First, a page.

1. 1. June 2010 Home Support Workers Welcome from the Netwell Centre Dear Reader, A warm welcome to our first newsletter for Home Support Workers! We plan to publish a number of newsletters to share experiences and news of Home Sup- port Workers providing care to older people in County Louth. I believe that with the right supports, more older people can live for longer in their own homes. As Home Support Workers, you are an important part of the frontline services to the realisation of this vision. Frontline services are the backbone of care in the community, supporting our most vulnerable older people to continue to live in their own homes with dignity. Yet your voice has all too often been lost in debates around older people’s ser- vices. I hope this newsletter will go some way towards improving communications with you Rodd Bond, and raising your profile in the care of older people as part of Primary Care Services. Netwell Centre Director The Netwell Centre in conjunction the HSE and the Local Authority are developing new ideas to enhance the quality of life and well-being of older people and those who care for them. This will be achieved through more integrated community-oriented services, more sustainable home and neighbourhood design, and more age-friendly technologies. Volume 1, Issue 1 The team and I share the commitment of the HSE and the Local Authority to improving the quality of life of older people and look forward to supporting you in your care work. Kind regards, Rodd Bond Inside this issue: Survey Results 2 The Home Support Workers’ Survey The Respect Project 3 People are living longer than able older people to remain contracted by the HSE to ever before. The Central at home: washing, dressing, care for older people. The Upcoming Events 4 Statistics Office estimate that dealing with incontinence, aim was to provide an in- the number of people aged etc. You help prevent inap- depth profile of Home Sup- over 65 will double between propriate hospital and nursing port Workers, to explore their now and 2026 and triple by home admissions of older job motivations; their training 2041 (CSO, 2008). Our age- people. and support needs, their atti- ing population has implica- tudes towards their future tions for health service plan- In many cases, you are the careers, and their experi- ning. It is Government’s be- only people who have daily ences in-post. lief that the rising cost of care contact with the most vulner- can be off-set by reducing able older people in our com- The response rate was high, Supported by the munity, yet little research with almost three-quarters demands for hospital beds Health Service Executive through the provision of has sought to understand (70%) of the questionnaires more services closer to the your needs and experiences. returned out of a total sample home. As Home Support of 305 care workers. Workers you have an impor- To address this research tant role to play in the suc- gap, the Netwell Centre con- This newsletter provides a cess of this policy goal. ducted a questionnaire sur- summary of the results. Supported by the vey with all Home Support The European Union’s PEACE III Programme You provide the necessary Workers in County Louth who as awarded by Louth Peace & Reconciliation are employed by the HSE or personal and practical care Partnership which help to enable vulner- an independent provider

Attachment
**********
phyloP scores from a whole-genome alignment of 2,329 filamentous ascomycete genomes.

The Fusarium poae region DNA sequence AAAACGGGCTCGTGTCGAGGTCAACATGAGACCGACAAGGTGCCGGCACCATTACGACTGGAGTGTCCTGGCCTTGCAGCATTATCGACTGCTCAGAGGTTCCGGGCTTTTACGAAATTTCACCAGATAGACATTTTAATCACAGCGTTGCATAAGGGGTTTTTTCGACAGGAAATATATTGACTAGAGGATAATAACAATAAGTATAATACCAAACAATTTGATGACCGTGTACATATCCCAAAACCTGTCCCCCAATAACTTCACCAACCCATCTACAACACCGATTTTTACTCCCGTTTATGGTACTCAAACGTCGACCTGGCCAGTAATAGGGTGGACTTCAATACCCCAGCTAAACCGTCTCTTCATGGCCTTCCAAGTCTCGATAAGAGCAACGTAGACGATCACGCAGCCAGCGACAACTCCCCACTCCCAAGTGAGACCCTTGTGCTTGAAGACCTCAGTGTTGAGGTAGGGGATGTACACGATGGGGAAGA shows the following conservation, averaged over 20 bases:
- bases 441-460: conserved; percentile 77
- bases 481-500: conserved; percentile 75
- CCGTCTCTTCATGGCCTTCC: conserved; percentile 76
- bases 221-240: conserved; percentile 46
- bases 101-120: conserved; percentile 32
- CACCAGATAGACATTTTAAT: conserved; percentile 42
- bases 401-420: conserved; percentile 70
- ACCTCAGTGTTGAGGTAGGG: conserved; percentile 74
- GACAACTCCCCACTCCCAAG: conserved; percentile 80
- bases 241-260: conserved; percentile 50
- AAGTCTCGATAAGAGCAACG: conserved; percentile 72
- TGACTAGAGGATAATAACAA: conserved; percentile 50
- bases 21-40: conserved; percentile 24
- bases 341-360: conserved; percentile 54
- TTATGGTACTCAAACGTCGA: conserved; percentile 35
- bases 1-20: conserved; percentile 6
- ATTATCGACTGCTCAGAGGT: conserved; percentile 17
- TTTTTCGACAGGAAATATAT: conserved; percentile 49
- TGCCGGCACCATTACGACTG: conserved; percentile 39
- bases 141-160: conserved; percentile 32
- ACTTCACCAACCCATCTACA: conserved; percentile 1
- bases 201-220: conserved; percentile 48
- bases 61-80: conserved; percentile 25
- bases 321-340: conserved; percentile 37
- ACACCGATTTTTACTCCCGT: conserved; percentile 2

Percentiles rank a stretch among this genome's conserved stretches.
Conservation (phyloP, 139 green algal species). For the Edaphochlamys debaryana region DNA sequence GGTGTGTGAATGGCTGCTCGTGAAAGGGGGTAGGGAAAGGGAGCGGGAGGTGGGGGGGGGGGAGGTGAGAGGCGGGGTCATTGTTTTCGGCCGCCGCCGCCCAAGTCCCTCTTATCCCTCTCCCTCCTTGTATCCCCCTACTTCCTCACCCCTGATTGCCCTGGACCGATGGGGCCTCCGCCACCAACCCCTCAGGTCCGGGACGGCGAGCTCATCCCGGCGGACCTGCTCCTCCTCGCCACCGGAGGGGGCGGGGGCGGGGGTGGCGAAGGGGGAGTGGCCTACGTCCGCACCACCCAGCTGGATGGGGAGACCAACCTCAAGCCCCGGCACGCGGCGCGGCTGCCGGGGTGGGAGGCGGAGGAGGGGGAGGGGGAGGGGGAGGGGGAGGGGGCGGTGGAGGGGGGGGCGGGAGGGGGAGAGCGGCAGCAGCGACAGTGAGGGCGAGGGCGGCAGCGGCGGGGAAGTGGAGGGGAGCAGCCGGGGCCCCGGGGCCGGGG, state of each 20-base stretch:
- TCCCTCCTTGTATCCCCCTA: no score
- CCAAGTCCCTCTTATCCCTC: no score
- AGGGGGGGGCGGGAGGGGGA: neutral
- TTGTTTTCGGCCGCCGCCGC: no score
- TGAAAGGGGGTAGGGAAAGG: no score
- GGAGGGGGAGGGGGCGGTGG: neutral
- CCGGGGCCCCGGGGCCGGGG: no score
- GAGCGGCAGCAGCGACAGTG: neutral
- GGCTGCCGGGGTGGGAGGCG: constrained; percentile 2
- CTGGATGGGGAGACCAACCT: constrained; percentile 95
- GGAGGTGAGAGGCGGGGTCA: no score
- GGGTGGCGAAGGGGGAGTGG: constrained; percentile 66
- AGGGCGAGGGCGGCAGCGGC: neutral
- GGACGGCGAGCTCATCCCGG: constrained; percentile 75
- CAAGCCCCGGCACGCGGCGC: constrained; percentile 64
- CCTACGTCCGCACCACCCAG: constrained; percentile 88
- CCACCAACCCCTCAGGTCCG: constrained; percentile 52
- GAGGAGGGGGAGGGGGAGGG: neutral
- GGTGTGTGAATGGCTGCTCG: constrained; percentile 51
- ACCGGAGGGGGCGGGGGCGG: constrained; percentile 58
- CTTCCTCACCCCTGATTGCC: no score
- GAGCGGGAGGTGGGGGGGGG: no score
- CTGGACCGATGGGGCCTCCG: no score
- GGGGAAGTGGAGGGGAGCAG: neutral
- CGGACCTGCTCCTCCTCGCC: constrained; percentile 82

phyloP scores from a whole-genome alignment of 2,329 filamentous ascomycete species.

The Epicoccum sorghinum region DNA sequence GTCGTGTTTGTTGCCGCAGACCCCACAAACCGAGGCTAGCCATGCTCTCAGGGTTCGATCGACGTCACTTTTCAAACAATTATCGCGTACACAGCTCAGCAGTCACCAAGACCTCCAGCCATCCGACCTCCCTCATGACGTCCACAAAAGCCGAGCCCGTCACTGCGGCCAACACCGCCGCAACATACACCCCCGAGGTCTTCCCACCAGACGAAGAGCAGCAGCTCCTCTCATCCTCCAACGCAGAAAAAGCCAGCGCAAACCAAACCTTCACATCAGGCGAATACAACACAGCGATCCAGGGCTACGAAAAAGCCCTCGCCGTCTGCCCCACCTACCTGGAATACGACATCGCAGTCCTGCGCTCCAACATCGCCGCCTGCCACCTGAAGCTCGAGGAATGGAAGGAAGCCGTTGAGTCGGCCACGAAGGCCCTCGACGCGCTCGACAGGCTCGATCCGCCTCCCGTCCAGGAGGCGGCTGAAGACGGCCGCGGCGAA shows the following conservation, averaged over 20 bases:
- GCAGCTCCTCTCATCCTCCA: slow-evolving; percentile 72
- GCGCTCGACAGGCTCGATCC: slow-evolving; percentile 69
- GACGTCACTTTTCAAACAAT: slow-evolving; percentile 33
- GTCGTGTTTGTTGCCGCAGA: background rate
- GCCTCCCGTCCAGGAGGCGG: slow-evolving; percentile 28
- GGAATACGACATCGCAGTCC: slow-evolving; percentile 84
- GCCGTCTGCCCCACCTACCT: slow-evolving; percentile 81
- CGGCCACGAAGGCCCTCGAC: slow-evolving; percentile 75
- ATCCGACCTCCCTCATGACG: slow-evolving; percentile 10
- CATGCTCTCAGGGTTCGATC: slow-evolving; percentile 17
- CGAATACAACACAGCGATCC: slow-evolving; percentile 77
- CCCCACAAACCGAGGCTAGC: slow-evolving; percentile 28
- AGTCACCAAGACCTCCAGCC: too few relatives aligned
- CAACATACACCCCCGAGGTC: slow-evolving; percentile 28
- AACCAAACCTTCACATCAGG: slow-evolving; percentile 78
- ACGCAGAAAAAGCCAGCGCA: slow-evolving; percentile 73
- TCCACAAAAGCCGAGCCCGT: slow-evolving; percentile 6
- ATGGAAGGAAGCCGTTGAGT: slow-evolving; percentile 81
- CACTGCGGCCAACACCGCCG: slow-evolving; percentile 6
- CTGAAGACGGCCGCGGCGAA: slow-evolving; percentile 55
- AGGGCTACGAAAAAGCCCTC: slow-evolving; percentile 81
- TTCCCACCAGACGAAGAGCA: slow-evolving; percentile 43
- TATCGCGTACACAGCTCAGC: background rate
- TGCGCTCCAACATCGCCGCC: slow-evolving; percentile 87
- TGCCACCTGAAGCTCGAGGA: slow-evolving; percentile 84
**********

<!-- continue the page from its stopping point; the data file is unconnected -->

2. 2. Home Support Workers Page 2 Results of Home Support Workers’ Survey Routes into care / motivation excellent but nearly a quarter said they that the training they had received was have ‘back problems’. The HSE pro- ‘effective’ or ‘very effective’ and 31.9% The vast majority (96. 8%) of Home vide manual handling courses annually said they would need further training Support Workers are women. In addi- in addition to lifting aids and other sup- in specific areas to carry out their cur- tion, a majority are married (71%), ports as required. rent work. The most frequently re- reflecting the gendered influences ported areas in which training was which shape paid care work. Many Levels of morale and psychological considered necessary were: Alz- have come to the job having previously well-being of workers appears good, heimer’s/Dementia, palliative care, and cared for a family member or because with 88.8% reporting that they ‘often’ care of older people. A new clinical they can fit the work around their fam- or ‘very often’ feel ‘generally happy’, coordinator for Home Support has ily. Some 17.5% have caring respon- but evidence suggests many are con- been appointed and more individual- sibilities for children, 12% have caring cerned about future health needs. ised training opportunities will be avail- responsibilities for grandchildren, Nearly 20% reported that they ‘often’ able in the future. 27.9% have caring responsibilities for or ‘very often’ worry about their future Volume 1, Issue 1 other family members and 19.5% have health. A further 14% report that they Clients’ personal & practical needs caring responsibilities for friends/ ‘often’ or ‘very often’ worry about their neighbours. ‘future care needs’. Financial insecu- Care workers are clearly sensitive to rity is also a concern , with 18.8% the health and social care needs of While family circumstances provided ‘often’ or ‘very often’ concerned about their clients . Over three-quarters be- the main route into caring, workers finances. lieve that clients’ personal care needs were clearly very committed to the are fully met, but 14% say they are not care of older people. Training fully met. Eighty percent say clients’ practical care needs are fully met, but 12% believe they are not fully met. Ireland is fast moving from personal “I always wanted to work Where workers are concerned about experience as a basis of home care for with people, I just like clients they can contact the PHN and older people (largely mothers and helping people”. ask for a review of client needs. housewives) to a formally qualified sector. This can be seen in the differ- Summary ent beliefs workers hold about appro- priate knowledge of care work and Home Support Workers are an impor- Profile of workers how to obtain it, with 44% of workers tant part of frontline services in the reporting that training is ‘not applica- community. Changing demographics The age prolife of workers points to an ble’ to them. point to a great reliance on these work- ageing workforce. The youngest ers in the future as more people live worker was aged 26 years and the Many have embarked on training while longer in later life. It is crucial that we oldest 79, giving an average age of 51 in employment, with 21.1% either cur- have accurate and timely information years. rently working towards or have com- on the needs and experiences of these pleted FETAC Level 5 ‘Care of the The majority of participants (45%) workers in order to assist them to pro- Older Person’; a further 17.1% are work 5 days a week, a further quarter vide the best possible care they can currently working towards or have (25.9%) work 7 days a week. Just for vulnerable older people. The re- completed FETAC Level 2 ‘Care of the over a quarter (26.3%) perform house- sults from this survey will make an Older Person’, and 5.2% are working hold tasks, a further 14% provide per- important contribution to this. towards or have completed FETAC sonal care and over half (59%) provide Level 2 ‘Palliative Care Support’. If you would like to hear the full results both personal and practical care. of this survey, come along to our When asked what motivated them to The majority of participants work for feedback session which will be con- undertake this training, respondents the HSE (87.3%), with the average ducted by the Netwell Centre in con- pointed to a desire ‘to be better quali- length of employment equating to 9 junction with the HSE. This session fied’ (29.1%), ‘to be ready for changes years. In terms of nationality, the ma- will be held in Louth Hospital at a time in care’ (24.7%), ‘a practical need for jority (82.1%) are Irish, 12.7% are Ni- convenient to you. You will be given more training’ (20.3%), ‘a requirement gerian, with the remainder coming information on dates and times shortly. of employment’ (17.9%) and a desire from various other European and Afri- to ‘get a better job’ (10.8%). If you have any queries or would like can countries. additional information contact: Satisfaction with training Lucia Carragher T: 042 937 0347 Health E: lucia.carragher@netwellcentre.org Of those who participated in training, Three-quarters of workers rated their nearly three-quarter (73.9% ) reported current health status as very good or